|Title:||Magazine; Early American Life, April, 1982|
Until his death on Jan. 22, 1972, Simon Kuhn of Gettysburg, PA owned an antique sales establishment about ½ mile east of Bonneauville on Rt. 116. On his large woodlot, shanties and sheds, and the spaces in between them, housed a wealth of antiques. Many collectors in the North Eastern US made purchases at Simon Kuhn’s Woods. Some of his items made it as far as movie sets In California. In his woodlot huge steam engine tractors and horse-drawn hearses shared space with cast iron pots, old bibles, crockery, and antique money. Primitive tools of every description and used windows by the hundreds could be found under tarpaper blankets or simply exposed to the weather.
In April of 1982, Robert G. Minor, (RGM), penned an article for Early American Life” magazine, under a column titled “The Weather Vane”. In the article Mr. Minor (of Connecticut) described with delight, the antique purchases he made at Simon Kuhn’s establishment.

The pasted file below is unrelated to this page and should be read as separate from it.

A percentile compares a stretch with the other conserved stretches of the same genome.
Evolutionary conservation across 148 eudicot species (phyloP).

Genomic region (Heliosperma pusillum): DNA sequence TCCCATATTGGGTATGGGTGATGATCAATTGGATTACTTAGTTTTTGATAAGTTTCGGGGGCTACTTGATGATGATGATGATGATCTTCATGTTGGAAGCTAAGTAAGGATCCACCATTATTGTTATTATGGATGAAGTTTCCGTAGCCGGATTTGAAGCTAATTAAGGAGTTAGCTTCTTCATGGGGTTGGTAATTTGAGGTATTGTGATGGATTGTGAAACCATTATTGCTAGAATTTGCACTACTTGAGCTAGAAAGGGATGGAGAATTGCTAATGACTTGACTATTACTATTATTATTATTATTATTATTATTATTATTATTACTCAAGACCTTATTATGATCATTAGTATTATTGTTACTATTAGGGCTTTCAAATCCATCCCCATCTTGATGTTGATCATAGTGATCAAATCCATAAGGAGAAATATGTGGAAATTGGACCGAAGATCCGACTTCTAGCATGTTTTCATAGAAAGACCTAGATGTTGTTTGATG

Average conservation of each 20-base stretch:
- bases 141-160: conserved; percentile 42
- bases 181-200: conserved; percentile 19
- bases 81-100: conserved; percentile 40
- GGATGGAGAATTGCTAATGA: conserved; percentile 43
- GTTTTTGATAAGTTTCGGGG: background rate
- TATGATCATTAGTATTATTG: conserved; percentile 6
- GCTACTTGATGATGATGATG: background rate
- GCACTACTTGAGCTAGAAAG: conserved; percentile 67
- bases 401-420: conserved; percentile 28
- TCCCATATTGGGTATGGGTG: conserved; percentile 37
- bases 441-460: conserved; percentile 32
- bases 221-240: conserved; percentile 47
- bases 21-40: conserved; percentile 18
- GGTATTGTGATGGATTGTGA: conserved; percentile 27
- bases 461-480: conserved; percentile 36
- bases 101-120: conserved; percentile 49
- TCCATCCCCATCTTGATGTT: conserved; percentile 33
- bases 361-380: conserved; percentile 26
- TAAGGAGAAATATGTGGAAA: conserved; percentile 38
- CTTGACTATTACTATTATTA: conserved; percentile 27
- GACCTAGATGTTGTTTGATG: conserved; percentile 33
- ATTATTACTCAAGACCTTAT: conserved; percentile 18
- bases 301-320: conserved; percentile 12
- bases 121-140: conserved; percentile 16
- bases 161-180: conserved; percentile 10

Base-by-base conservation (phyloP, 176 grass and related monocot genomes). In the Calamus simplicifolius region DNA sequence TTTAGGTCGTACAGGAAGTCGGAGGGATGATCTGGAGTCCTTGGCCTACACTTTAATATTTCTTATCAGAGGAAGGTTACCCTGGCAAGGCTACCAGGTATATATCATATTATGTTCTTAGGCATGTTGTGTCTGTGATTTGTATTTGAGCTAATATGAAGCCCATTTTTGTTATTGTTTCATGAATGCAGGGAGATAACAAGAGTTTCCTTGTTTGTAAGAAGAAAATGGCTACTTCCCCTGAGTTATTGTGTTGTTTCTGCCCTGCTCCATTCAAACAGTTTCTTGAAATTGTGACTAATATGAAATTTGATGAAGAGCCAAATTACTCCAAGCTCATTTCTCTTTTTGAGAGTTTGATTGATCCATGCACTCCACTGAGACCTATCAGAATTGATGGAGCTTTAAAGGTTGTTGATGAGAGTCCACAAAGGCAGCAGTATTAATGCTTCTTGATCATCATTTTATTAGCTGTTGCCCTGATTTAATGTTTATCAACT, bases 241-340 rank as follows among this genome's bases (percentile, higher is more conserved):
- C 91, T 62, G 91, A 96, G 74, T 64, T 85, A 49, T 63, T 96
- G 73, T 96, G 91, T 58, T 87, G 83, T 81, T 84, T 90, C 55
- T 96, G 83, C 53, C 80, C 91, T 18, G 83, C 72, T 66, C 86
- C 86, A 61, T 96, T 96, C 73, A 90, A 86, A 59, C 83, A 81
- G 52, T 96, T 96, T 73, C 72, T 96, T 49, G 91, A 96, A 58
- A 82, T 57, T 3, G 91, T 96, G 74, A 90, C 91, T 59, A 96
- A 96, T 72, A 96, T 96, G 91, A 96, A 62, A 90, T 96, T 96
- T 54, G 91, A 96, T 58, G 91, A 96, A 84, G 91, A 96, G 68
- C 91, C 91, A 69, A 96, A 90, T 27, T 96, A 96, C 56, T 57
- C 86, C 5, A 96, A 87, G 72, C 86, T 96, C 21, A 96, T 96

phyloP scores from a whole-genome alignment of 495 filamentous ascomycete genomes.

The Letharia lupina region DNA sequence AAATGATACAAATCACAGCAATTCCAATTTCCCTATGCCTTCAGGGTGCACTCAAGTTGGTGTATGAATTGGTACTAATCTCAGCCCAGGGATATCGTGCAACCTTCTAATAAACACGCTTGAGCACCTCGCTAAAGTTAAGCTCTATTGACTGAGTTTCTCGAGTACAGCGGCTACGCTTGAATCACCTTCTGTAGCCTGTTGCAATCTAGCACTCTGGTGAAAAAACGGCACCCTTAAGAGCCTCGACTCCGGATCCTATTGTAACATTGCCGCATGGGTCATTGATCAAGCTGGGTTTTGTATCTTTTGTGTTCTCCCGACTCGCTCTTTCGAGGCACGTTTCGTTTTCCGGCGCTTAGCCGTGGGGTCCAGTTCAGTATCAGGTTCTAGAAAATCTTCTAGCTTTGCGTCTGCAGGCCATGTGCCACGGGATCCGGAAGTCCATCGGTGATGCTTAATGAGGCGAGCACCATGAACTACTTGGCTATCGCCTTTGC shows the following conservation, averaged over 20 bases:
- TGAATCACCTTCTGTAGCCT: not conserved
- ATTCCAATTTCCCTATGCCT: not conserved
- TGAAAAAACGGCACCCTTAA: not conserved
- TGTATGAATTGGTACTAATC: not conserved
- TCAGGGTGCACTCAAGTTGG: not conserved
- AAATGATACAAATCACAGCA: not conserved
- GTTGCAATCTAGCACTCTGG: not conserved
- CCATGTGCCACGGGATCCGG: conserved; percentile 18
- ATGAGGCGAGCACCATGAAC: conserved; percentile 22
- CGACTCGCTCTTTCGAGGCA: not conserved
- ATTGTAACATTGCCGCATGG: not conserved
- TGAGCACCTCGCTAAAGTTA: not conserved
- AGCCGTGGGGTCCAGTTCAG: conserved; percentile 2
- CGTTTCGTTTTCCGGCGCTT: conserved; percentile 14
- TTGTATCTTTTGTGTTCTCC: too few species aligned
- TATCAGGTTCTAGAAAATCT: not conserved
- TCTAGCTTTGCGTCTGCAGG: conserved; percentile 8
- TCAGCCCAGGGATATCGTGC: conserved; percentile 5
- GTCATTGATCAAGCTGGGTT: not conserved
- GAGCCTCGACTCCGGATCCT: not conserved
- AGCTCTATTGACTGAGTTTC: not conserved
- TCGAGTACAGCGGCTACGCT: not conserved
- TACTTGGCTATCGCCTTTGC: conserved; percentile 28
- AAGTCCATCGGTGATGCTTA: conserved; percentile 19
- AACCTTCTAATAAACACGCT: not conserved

The article starts with the words “Mr. Kuhn’s Junk Yard …” According to Simon’s daughter Anna, during a pleasant meet on July 17 of 2018, “The township told father that he needed a junk permit. He refused to apply for one and spent a week in jail as a result”. He and his customers far and wide saw his collection as antique treasures, not junk.
Ref. “Early American Life” Vol. XIII, No. 4, August, 1982.
Ref. "Bonneauville History and Lore." By: Karl Orndorff.